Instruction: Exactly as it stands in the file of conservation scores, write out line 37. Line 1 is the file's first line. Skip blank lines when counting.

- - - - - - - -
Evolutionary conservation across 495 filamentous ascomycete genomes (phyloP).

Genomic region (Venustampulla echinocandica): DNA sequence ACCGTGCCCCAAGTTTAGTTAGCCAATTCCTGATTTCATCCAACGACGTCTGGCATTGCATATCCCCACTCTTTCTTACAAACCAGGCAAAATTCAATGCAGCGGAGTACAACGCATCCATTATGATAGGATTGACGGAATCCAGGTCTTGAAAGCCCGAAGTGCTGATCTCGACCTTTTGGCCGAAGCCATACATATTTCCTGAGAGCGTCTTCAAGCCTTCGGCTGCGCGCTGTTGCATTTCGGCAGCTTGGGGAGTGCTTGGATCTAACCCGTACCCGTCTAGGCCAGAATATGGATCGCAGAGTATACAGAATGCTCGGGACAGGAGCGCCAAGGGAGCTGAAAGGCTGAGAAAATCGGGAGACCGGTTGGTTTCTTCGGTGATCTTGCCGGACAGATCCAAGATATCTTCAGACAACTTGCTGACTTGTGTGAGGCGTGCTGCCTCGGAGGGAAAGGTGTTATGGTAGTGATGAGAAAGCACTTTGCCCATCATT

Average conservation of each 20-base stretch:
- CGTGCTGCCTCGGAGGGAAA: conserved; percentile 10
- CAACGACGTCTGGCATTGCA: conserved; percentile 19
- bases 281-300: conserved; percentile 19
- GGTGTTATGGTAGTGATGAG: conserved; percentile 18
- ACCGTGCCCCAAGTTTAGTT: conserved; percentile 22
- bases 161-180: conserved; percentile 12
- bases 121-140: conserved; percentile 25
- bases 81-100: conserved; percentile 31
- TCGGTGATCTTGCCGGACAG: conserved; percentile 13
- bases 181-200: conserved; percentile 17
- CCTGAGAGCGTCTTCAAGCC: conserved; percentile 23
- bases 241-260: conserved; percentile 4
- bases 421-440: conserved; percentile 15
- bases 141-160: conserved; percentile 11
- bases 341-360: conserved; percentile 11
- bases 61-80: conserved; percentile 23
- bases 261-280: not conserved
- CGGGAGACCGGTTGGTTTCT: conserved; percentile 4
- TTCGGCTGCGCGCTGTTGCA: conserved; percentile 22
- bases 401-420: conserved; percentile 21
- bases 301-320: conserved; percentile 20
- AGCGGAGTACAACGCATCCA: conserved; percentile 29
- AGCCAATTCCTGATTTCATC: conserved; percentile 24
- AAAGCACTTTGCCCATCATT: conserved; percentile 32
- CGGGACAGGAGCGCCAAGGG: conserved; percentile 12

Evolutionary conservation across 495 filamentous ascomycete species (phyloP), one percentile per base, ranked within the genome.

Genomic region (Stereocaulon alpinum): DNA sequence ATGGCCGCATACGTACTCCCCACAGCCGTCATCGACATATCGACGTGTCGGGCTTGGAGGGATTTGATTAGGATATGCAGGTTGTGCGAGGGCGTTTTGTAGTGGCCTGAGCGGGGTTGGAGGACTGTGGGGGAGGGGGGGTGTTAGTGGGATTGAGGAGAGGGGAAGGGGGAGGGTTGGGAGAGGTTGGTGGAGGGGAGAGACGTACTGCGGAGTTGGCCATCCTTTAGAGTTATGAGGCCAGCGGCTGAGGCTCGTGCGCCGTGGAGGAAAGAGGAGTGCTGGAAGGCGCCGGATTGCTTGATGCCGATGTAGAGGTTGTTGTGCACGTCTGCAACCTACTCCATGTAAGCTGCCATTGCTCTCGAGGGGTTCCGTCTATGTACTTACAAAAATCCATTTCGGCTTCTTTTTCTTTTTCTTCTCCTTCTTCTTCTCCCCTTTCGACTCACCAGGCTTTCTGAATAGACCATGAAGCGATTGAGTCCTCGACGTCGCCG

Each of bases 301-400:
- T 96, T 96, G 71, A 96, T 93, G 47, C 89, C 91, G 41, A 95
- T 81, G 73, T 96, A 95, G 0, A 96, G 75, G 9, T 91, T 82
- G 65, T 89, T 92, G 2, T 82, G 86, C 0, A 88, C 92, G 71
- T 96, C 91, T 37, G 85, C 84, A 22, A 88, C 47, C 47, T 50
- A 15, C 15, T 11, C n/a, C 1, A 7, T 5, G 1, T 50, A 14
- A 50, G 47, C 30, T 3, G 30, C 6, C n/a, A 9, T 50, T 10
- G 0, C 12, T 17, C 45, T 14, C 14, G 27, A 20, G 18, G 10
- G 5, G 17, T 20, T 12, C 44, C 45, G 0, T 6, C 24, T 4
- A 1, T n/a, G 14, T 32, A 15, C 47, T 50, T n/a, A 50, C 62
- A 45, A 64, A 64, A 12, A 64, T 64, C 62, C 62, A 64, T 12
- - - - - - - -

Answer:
- A 50, G 47, C 30, T 3, G 30, C 6, C n/a, A 9, T 50, T 10